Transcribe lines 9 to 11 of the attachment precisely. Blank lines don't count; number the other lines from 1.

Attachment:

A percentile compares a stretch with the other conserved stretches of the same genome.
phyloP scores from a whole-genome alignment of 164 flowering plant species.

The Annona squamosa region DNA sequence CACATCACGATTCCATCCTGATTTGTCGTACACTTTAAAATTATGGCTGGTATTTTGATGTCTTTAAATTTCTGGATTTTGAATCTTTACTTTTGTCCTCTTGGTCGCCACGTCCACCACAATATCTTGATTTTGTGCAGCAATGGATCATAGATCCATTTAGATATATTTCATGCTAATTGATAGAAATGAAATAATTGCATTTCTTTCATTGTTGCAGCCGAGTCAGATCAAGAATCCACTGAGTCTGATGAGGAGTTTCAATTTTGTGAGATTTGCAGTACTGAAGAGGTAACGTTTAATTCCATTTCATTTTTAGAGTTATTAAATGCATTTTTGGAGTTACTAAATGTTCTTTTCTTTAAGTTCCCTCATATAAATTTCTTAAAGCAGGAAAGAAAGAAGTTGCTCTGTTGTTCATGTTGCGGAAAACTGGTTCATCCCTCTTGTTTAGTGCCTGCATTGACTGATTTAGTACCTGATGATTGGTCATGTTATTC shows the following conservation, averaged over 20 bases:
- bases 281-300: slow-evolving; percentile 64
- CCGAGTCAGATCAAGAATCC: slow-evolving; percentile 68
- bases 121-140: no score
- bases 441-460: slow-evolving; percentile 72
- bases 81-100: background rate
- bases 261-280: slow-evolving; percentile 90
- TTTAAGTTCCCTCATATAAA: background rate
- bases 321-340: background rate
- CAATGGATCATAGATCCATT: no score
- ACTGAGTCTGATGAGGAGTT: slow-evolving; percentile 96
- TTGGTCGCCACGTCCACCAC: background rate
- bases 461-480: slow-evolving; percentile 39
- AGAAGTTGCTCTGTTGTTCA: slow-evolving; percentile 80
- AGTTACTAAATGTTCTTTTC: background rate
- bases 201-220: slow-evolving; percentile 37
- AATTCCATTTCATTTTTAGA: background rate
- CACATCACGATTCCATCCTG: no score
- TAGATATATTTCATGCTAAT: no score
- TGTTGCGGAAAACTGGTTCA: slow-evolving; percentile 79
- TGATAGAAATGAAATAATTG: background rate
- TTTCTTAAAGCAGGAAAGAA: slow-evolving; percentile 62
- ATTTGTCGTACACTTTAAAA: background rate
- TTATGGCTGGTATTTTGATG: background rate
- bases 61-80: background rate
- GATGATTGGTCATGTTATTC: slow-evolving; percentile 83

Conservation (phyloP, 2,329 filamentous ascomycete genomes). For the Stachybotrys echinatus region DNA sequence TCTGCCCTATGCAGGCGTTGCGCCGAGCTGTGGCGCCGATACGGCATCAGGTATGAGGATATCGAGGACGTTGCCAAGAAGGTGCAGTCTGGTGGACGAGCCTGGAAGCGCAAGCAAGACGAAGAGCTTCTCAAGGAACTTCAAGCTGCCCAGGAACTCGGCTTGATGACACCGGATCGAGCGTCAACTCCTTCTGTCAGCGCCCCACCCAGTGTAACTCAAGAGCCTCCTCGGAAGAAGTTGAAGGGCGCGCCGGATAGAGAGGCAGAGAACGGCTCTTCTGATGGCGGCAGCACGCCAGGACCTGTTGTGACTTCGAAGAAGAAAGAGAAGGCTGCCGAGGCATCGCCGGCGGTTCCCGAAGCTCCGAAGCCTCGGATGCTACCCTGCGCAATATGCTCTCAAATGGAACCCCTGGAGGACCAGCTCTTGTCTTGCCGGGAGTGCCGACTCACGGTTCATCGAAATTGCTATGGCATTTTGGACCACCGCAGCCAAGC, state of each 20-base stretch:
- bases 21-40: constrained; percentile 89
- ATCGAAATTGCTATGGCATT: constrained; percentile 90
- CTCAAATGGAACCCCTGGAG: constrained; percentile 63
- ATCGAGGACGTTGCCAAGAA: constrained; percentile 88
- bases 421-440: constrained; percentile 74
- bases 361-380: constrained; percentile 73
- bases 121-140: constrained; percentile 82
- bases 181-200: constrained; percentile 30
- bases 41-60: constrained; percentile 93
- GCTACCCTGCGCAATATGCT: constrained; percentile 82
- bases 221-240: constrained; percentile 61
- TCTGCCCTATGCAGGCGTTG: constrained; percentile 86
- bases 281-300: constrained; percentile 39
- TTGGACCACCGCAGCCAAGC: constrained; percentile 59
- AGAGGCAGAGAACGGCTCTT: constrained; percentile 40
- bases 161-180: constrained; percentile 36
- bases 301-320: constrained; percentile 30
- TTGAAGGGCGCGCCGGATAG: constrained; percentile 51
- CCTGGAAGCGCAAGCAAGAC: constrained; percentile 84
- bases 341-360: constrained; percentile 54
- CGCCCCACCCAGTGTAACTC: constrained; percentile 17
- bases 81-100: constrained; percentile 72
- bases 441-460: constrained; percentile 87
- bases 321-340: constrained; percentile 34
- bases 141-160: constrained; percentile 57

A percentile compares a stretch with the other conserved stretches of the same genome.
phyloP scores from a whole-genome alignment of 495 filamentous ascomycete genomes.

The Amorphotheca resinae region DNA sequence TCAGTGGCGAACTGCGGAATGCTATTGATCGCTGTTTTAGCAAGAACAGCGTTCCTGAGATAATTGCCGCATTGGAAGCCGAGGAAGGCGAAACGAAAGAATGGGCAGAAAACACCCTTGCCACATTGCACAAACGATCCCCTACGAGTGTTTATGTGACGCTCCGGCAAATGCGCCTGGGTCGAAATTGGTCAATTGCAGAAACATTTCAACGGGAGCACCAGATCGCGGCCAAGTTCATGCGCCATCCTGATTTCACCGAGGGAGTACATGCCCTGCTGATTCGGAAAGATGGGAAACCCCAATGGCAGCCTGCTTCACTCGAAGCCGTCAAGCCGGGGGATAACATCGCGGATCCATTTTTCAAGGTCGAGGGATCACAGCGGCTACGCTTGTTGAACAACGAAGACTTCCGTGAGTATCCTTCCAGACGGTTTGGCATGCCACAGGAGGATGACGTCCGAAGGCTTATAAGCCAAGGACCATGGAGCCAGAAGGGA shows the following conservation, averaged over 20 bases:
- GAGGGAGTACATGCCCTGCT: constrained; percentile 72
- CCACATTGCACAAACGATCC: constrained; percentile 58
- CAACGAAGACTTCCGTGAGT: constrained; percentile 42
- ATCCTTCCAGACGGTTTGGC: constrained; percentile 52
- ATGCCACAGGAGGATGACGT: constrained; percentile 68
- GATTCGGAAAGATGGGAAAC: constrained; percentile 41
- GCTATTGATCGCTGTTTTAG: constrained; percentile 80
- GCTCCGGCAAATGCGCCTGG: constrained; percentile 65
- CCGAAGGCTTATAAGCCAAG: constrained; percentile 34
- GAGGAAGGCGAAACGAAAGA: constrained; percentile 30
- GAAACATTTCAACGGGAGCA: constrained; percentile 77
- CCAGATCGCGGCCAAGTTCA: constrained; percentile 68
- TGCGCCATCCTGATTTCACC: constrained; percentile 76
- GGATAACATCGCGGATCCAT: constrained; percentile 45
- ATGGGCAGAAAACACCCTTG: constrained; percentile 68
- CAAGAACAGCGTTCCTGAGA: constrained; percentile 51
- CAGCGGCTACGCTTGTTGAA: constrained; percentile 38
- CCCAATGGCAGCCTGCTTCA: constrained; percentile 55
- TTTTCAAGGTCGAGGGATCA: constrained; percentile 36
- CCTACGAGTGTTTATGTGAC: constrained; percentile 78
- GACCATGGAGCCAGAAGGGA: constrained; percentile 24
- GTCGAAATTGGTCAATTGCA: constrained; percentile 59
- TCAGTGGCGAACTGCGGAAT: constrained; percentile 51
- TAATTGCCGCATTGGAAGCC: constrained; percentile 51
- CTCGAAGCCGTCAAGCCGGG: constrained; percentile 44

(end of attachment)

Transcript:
- bases 261-280: slow-evolving; percentile 90
- TTTAAGTTCCCTCATATAAA: background rate
- bases 321-340: background rate